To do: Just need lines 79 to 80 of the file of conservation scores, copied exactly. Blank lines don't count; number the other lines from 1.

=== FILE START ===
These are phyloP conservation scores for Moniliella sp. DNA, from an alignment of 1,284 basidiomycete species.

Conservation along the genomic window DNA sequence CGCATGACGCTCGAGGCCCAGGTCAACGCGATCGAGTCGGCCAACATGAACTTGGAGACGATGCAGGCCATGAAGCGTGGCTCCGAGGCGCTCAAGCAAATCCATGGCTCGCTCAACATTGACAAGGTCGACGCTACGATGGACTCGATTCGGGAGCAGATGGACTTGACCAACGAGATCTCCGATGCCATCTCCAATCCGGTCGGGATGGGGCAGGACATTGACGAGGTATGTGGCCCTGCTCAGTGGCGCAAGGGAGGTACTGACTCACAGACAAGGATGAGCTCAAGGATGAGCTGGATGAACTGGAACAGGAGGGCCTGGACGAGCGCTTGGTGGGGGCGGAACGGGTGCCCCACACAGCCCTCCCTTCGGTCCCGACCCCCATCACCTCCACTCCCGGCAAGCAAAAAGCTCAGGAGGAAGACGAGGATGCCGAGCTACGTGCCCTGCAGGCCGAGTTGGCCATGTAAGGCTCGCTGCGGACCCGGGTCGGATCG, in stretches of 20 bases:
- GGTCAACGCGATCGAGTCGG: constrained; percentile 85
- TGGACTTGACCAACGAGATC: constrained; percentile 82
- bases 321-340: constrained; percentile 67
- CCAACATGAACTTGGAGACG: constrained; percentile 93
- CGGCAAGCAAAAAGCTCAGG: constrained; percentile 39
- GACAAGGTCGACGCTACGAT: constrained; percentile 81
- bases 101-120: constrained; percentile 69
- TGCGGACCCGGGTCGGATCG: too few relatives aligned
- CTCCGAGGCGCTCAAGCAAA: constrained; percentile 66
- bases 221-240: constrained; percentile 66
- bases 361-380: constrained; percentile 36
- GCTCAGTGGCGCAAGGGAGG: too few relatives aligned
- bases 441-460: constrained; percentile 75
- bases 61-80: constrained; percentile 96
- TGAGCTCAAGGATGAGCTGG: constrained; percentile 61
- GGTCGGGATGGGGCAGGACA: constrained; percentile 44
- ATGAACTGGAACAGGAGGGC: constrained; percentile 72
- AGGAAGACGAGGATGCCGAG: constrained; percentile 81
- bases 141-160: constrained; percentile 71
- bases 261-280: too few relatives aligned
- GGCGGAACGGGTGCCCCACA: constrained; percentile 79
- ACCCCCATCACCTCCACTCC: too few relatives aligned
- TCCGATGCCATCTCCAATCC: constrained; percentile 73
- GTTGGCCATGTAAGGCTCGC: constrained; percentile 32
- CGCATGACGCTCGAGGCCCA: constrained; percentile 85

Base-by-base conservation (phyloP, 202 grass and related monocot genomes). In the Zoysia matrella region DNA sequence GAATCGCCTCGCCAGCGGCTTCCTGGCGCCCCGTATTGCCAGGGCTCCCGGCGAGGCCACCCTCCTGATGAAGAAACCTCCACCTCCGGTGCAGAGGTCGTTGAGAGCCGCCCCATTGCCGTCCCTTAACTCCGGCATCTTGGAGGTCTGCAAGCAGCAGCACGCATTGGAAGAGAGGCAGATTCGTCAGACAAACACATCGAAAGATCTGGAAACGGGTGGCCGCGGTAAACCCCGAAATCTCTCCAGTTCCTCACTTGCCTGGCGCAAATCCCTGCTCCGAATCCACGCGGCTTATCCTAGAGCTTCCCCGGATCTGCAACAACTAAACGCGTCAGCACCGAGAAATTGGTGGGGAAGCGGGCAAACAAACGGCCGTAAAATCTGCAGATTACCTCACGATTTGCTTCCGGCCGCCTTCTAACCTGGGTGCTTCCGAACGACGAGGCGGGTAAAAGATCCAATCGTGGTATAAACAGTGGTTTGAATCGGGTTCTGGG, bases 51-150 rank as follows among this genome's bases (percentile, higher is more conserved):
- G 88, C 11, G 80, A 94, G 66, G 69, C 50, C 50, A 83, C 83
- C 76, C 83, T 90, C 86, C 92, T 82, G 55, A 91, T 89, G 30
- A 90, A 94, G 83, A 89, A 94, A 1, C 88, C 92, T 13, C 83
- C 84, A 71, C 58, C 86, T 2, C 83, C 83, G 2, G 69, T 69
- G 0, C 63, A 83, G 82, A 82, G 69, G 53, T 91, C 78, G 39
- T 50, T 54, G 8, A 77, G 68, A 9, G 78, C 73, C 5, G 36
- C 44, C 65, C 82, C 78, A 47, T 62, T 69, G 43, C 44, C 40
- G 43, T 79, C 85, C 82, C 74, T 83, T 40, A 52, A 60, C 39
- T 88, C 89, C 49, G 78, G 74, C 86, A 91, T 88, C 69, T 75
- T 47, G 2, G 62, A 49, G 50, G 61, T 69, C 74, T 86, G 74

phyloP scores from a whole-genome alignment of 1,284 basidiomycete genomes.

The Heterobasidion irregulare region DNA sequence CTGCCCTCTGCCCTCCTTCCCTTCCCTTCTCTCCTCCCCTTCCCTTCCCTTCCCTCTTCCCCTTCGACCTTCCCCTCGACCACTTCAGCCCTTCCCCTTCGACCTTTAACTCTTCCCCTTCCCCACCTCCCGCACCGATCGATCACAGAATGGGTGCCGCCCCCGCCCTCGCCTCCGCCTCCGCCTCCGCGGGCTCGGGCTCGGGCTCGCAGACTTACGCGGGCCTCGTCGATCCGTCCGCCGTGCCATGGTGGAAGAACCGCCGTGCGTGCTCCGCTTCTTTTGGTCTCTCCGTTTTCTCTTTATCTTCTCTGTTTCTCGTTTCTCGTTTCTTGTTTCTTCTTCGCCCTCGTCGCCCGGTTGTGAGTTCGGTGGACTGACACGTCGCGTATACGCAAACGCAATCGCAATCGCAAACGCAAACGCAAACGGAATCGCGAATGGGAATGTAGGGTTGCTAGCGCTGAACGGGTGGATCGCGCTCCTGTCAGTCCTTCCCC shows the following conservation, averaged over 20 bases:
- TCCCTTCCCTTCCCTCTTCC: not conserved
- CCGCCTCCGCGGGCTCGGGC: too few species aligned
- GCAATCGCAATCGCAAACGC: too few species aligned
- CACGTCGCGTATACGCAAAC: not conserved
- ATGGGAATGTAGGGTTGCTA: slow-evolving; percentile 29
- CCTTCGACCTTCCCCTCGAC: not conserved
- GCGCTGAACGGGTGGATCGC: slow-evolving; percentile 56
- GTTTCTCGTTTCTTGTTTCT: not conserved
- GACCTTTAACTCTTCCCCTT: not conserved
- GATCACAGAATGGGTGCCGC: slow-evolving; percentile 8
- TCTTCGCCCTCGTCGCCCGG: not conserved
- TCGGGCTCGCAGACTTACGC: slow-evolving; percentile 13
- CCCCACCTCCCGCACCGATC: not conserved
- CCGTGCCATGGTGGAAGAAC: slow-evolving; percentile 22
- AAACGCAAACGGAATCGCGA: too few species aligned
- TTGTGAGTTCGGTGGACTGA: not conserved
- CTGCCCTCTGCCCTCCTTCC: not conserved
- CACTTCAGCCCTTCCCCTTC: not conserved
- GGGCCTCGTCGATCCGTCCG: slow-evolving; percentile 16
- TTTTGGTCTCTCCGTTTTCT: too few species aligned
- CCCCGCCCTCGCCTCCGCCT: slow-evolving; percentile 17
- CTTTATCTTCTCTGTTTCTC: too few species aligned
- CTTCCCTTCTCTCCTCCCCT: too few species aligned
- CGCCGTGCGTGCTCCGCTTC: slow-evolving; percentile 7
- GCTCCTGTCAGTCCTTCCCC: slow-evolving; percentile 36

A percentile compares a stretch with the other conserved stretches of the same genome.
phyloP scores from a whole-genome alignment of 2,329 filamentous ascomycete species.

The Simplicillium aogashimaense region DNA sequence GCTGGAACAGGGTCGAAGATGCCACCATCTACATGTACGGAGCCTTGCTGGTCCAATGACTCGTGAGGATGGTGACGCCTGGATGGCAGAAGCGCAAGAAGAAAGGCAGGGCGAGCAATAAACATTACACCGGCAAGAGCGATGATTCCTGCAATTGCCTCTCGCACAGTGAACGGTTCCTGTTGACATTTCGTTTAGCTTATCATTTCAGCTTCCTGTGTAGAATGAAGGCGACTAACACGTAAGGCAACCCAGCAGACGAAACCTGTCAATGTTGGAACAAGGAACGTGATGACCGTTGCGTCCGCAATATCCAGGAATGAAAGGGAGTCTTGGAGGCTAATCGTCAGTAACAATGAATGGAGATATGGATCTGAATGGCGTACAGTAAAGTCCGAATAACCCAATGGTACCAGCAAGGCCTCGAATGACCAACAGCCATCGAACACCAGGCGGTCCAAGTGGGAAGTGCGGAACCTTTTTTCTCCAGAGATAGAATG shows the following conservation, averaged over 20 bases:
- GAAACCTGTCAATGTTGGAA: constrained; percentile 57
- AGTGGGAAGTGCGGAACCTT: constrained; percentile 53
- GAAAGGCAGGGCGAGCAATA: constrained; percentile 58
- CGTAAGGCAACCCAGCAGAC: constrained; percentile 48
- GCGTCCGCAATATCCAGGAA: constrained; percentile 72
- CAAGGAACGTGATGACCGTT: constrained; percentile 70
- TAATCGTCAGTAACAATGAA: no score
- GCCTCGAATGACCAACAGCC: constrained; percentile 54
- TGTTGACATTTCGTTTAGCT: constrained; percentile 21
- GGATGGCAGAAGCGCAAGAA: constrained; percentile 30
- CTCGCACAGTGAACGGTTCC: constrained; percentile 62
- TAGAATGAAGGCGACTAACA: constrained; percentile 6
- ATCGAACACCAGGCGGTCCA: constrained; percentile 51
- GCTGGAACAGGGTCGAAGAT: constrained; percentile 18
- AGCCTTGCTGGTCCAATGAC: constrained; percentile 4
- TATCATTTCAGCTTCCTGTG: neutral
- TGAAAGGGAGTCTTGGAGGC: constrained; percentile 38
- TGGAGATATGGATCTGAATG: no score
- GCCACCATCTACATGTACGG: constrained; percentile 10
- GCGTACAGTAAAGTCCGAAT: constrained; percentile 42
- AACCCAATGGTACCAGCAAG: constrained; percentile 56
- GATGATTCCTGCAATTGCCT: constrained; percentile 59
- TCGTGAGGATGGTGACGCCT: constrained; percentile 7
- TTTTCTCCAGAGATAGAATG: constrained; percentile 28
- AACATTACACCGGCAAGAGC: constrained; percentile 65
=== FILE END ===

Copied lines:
- CTCGCACAGTGAACGGTTCC: constrained; percentile 62
- TAGAATGAAGGCGACTAACA: constrained; percentile 6